Fleet Foxes – Helplessness Blues

Of Fleet Foxes’ prior material, only the sun-dappled and inspired “Mykonos” managed to hook me on first listen. Apart from that selection off of the Sun Giant EP, Fleet Foxes’ previous releases have been comprised of the type of tunes that reward multiple listens and only slowly reveal themselves in all their intricate beauty.
On Helplessness Blues, “Montezuma” with its layered vocals and gentle lope recalls “White Winter Hymnal,” but as the lyrics suggest (“so now I am older / than my mother and father / when they had their daughter / now what does that say about me?”), Robin Pecknold and company are in a more reflective place following the success of their self-titled full-length. That album blew up big and they’d be forgiven for succumbing to the sophomore slump after non-stop touring, but instead they’ve managed to tap into the same rich vein of folk and classic rock on another dozen songs that seem as if they’ve been with us for years.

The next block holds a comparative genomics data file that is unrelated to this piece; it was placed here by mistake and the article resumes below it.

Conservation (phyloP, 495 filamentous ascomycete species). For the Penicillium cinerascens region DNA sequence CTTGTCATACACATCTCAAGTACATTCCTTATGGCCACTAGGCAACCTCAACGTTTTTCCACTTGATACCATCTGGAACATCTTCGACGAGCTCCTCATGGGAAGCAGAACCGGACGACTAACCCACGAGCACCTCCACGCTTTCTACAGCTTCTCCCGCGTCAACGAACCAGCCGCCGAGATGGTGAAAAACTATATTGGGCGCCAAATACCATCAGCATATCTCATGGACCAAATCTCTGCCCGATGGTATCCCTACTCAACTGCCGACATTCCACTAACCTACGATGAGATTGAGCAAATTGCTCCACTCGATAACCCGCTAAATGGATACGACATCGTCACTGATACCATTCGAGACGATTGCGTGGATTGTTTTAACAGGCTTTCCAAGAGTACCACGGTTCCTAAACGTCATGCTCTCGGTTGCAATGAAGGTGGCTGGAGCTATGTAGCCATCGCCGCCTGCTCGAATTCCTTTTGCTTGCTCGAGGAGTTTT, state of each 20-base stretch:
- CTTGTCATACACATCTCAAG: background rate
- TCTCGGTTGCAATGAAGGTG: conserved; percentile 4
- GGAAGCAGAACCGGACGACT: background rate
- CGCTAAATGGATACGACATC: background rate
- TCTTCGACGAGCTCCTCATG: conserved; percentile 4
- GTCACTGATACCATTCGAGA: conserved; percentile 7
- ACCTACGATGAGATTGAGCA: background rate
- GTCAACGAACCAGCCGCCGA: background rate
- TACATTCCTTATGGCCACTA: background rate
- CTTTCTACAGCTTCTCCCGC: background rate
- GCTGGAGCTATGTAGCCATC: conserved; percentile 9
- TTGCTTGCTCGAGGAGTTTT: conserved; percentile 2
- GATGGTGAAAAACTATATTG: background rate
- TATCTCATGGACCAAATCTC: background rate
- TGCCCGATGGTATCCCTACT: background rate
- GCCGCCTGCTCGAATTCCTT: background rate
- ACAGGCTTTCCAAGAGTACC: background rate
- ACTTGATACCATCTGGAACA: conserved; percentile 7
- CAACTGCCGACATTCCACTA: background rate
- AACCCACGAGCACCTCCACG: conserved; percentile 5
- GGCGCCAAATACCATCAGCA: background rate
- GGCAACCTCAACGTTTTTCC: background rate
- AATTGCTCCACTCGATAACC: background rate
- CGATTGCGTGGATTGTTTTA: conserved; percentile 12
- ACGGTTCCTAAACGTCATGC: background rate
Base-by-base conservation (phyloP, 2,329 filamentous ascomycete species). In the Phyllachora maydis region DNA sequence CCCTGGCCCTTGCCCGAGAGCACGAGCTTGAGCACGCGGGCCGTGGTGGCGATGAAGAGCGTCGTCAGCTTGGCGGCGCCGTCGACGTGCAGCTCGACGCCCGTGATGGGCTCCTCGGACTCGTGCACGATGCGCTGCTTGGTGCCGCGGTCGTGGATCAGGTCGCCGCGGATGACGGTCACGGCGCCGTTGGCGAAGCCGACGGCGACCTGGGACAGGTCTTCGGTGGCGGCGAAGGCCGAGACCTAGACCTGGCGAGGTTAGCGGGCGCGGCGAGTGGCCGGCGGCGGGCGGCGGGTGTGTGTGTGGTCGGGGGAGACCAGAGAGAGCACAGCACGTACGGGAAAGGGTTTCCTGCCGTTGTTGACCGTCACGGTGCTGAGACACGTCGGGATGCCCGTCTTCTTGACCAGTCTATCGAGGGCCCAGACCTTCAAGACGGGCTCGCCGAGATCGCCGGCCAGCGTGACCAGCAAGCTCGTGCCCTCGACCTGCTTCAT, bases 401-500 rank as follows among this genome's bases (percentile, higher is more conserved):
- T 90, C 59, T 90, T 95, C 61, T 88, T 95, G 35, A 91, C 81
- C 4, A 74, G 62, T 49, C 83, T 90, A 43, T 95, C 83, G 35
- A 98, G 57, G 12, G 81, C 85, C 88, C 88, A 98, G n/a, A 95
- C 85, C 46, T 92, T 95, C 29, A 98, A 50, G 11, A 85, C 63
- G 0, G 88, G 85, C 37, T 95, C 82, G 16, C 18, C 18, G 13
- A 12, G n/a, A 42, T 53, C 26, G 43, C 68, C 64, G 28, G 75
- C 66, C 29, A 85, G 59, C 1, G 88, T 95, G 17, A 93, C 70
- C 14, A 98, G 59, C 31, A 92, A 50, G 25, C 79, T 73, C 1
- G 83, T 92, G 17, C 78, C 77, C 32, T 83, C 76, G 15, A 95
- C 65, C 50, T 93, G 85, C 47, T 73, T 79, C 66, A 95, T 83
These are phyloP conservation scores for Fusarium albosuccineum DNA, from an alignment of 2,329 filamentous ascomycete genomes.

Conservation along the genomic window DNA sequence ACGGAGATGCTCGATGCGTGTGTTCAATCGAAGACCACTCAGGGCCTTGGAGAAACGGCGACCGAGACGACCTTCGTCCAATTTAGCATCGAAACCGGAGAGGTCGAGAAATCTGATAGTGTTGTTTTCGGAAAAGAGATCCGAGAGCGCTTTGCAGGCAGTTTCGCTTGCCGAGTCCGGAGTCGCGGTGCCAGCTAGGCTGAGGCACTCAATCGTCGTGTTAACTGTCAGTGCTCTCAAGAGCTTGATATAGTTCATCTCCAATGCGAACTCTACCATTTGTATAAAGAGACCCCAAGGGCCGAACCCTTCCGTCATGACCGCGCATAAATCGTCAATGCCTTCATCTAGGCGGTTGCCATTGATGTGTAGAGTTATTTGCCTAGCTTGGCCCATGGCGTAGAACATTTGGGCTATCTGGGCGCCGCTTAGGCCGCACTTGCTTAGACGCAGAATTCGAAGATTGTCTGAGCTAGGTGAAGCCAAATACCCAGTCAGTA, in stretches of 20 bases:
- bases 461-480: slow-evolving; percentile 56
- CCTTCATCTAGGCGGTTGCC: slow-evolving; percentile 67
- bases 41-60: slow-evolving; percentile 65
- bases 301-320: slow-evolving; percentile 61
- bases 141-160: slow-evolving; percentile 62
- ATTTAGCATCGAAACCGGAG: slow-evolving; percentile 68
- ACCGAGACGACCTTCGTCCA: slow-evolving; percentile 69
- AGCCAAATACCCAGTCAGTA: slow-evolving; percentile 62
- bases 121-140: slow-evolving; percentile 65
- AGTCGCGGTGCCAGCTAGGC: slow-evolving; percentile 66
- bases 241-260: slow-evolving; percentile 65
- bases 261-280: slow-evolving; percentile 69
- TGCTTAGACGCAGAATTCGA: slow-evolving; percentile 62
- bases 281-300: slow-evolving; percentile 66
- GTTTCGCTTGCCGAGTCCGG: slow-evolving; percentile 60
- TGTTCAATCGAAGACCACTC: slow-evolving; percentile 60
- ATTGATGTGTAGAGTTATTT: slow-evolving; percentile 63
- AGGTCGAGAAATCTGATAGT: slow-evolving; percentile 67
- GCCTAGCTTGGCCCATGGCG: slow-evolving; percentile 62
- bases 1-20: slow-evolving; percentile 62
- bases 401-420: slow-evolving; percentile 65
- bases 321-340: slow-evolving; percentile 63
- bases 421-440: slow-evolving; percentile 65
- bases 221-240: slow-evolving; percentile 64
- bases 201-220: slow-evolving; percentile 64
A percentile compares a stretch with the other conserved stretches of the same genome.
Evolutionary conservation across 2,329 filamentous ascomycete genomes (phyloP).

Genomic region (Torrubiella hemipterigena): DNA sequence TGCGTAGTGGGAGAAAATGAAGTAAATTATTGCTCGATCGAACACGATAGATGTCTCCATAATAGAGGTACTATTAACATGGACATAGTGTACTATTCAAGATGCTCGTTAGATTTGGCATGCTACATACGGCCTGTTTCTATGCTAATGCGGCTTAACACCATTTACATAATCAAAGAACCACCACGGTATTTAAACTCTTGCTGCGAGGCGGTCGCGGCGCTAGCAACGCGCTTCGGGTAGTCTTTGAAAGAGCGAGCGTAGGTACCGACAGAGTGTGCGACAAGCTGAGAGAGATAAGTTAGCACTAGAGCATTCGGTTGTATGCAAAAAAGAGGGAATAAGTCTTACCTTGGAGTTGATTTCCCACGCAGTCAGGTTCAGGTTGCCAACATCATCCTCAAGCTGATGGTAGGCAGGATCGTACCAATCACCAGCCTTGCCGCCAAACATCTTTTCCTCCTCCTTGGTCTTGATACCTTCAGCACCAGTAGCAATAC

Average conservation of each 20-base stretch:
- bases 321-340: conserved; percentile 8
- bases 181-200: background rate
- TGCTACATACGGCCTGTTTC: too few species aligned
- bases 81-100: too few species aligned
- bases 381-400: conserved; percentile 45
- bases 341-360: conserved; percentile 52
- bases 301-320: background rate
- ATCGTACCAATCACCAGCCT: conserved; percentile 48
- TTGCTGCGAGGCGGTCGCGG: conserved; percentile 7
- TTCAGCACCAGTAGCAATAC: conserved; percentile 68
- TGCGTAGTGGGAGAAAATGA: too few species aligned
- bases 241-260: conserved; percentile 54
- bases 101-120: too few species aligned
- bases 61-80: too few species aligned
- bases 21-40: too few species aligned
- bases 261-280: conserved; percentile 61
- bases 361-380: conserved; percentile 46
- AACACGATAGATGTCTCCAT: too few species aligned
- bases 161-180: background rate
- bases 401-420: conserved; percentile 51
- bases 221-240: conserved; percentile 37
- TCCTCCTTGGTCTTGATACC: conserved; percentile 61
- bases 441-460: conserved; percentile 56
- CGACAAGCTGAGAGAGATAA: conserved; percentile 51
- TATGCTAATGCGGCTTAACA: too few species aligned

“Battery Kinzie” with its magisterial percussion, and the epic eight-minute “The Shrine/An Argument” (with skronking sax!) are particular standouts, but there aren’t really any missteps to contrast those songs with. Burrow in and enjoy. (Sub Pop, www.subpop.com) Michael Elves

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